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‘Diversity’ is a buzz word – but what does it actually mean for companies and what is being done in terms of recruiting the right talent?

Over the past couple of years, the media has paid a lot of attention to the diversity agenda. Much has been made of the percentage of female CEOs, board members and directors of FTSE 100 companies, as well as equality in the workplace for all races and religions. This is a positive reflection of how the world we live in is changing – and how the focus for talent is  becoming more about the most experienced person for the job rather than the ‘best fit’ person for it.

The price of ignoring the diversity agenda

Many organisations are now making diversity and inclusion a priority, with many creating new corporate social responsibility agendas and policies to show how their workplace is an open and fair place to work. For example, a recent interview study found anecdotal evidence that the lack of an equality management policy could lead to high labour turnover, loss of talented employees, employment tribunals and the associated bad publicity (Ozbilgin & Tatli, 2011).

Examples of diversity agendas can include job share programmes, targeted attraction strategies, Return to Work schemes and working networks to support staff through difficult times.

How can recruiters add value?

Due to the evolving nature of the way companies operate, recruitment professionals need to ensure that the service we are providing – both to our stakeholders and to our candidates – is relevant while adding value. Therefore the recruitment landscape has evolved in a way that helps companies attract the right talent by being an inclusive and attractive workplace. An employer’s brand is extremely important in attracting and hiring individuals. The way it approaches all aspects of diversity for its workforce and customers is a significant factor in the choice to join or go to the competitor next door.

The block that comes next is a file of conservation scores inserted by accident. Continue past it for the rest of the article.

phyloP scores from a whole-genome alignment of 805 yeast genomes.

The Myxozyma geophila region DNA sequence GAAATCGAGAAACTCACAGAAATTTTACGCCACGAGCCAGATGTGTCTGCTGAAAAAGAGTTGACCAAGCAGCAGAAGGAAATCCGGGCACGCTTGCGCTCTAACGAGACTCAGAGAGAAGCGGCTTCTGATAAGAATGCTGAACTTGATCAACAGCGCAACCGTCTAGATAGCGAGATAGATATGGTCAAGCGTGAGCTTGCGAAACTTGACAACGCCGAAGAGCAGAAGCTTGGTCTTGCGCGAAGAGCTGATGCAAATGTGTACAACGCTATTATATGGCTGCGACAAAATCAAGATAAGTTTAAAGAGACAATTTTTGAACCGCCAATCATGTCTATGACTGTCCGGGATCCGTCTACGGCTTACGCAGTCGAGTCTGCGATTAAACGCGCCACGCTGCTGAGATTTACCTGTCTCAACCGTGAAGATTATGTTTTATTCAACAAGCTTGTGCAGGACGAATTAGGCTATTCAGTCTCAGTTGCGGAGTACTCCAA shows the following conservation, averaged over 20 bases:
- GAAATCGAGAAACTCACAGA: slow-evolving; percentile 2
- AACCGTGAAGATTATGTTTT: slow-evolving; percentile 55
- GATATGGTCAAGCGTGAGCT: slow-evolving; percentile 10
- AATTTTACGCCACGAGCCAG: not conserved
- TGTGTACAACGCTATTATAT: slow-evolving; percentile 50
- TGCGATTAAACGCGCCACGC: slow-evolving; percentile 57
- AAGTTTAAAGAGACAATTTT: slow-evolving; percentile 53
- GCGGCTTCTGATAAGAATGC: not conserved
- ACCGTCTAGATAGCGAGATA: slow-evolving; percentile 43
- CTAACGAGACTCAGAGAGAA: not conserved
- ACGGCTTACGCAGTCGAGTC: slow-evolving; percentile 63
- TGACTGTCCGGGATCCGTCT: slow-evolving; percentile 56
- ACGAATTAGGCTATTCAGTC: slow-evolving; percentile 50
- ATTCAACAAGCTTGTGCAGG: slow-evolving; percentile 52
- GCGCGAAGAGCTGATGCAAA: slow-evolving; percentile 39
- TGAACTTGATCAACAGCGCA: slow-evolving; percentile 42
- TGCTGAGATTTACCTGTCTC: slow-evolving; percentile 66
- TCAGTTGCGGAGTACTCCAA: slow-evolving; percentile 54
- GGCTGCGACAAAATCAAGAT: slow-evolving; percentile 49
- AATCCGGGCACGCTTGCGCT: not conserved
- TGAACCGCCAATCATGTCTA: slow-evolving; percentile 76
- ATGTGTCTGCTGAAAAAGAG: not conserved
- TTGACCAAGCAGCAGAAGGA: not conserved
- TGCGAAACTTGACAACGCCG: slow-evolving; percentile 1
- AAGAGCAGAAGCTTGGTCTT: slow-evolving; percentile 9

As such, the best resourcing strategies ensure that every part of the end-to-end recruitment process is aligned and flexible enough to meet the requirements of all of your target audiences. Some companies have even begun to introduce specific recruitment processes and targets during the assessment and selection period to support their diversity strategies. For example, they might need to have a certain number of females on the shortlist for a particular role and then interview a predetermined percentage of these.

Companies that set specific and achievable benchmarks for their diversity strategies tend to be those who perform best. They help assess performance against equality and diversity aims in the appropriate way.

Finding the right diverse talent

The positive change in our inclusive and diverse culture in the UK brings a change in the customer bases of every company. To be truly customer-centric, you need a workforce that reflects your customers – so having the right attraction strategies in place will ensure the right diverse talent finds its way through your induction doors. A diverse workforce can also help you to become an employer of choice.

However you interpret it, and whichever area is most aligned to your current focus, diversity will remain an integral part of every company’s resourcing strategy and focus.

Written by Louise Gregory, founder, LGO Resourcing

Louise Gregory, founder, LGO Resourcing

Louise Gregory is the managing director of LGO Resourcing, a recruitment and HR consultancy company.

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